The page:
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Information Systems and Computing

RedWolf Mission-Driven Technology Advancement

The name RedWolf may not be well known to the public, but it is known and highly respected by agencies tasked to protect the U.S. homeland and perform other lawful surveillance functions.

The engineers and managers of the Telecommunications Surveillance Products program, part of Raytheon’s Intelligence and Information Systems business, have directly supported the missions of their criminal investigation community customers for over a decade. These developers of the RedWolf product line of audio and electronic data surveillance systems often work on site with customers to ensure the peak performance of operational systems, as well as to derive requirements for the continued enhancement of RedWolf products. This on-site presence can lead to challenging assignments for the RedWolf development team, whose members were on the ground in New York City just days following the Sept. 11, 2001 terrorist attacks.

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Mission Systems Integration

Cyberspace 101: Internet Basics

The Web is increasingly important to Raytheon’s customers and businesses. Now, with Web-based applications being posed as an alternative to PC-based applications, and with cloud computing potentially enabling entire computer services to be outsourced, this might be a good time to remind readers of some Internet basics.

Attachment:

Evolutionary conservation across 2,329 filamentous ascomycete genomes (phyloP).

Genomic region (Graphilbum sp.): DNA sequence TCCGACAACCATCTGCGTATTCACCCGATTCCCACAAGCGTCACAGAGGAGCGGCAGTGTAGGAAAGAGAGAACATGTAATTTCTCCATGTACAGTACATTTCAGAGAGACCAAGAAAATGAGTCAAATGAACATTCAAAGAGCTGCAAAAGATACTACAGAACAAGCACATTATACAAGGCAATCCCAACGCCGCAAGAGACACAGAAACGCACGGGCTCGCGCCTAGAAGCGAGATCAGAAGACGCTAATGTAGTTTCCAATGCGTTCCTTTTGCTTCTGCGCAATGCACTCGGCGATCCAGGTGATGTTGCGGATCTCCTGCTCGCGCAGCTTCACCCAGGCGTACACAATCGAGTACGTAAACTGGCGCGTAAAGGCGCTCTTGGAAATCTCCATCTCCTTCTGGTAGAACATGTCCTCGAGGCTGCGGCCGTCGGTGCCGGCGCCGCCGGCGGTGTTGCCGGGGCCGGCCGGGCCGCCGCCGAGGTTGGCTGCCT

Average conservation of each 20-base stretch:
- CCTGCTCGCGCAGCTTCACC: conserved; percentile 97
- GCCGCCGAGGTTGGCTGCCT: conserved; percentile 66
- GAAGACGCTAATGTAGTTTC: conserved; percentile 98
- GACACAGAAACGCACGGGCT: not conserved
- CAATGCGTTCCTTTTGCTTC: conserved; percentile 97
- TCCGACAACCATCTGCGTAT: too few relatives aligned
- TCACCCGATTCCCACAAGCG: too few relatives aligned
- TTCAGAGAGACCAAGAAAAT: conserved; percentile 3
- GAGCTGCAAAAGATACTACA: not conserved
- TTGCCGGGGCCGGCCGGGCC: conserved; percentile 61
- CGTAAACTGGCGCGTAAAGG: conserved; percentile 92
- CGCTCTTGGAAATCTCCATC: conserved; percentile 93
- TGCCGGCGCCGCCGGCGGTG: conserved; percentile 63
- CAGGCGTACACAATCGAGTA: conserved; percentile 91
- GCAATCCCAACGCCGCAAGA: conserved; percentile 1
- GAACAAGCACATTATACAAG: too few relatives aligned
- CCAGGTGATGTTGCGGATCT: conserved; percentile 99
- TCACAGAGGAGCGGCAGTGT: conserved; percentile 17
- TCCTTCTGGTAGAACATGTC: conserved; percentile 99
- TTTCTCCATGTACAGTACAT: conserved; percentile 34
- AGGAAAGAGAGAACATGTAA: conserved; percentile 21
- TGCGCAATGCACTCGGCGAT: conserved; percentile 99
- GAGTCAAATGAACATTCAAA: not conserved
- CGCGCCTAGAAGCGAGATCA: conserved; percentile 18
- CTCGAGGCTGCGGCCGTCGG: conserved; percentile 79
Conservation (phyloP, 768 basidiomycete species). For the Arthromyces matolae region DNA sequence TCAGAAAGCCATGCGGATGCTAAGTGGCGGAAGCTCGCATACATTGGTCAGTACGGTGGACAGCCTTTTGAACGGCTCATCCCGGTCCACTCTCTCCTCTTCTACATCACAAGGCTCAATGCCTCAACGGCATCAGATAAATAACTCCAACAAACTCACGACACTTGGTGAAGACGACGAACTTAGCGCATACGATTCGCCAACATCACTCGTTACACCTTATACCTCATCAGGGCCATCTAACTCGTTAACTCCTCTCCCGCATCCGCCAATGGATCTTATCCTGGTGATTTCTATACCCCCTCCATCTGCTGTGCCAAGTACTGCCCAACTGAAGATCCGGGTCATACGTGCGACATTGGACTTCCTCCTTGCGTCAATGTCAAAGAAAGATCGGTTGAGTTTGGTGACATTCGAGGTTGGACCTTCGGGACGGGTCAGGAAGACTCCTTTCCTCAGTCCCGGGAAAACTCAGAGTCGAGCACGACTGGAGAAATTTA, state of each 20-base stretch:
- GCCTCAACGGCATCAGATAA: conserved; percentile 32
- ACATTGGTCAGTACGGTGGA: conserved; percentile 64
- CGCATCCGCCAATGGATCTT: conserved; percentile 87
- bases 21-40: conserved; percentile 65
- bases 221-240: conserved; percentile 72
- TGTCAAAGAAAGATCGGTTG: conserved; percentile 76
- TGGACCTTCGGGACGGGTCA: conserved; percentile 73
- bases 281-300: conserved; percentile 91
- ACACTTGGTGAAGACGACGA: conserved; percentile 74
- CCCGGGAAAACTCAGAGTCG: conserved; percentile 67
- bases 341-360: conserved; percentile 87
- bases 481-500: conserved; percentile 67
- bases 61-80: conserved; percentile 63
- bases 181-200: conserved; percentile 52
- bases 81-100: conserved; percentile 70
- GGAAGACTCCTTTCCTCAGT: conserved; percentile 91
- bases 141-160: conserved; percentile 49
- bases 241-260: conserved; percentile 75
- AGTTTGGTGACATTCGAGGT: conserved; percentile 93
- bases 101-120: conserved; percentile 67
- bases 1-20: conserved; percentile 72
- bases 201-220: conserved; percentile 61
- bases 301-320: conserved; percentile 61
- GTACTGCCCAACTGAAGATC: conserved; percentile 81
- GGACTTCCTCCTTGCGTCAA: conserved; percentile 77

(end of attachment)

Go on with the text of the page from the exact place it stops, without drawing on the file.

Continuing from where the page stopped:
How Did It Develop?
The concept of the Internet — using packet switching rather than circuit switching — came from a study done for the U.S. Air Force to create a highly robust, survivable network. BBN Technologies was awarded the Air Force contract in April 1969.1 Breaking data into packets enables more efficient use of a shared circuit, and improves robustness because each packet's arrival at a destination can be confirmed. When failure occurs, a missing or corrupt packet can be re-sent to ensure successful reception. Because packets can take different routes to a destination, a packet-switched network can overcome data congestion by routing packets around "traffic jams." This ability to determine different routes for packets to follow enables the network to survive loss of physical circuits without interruption.

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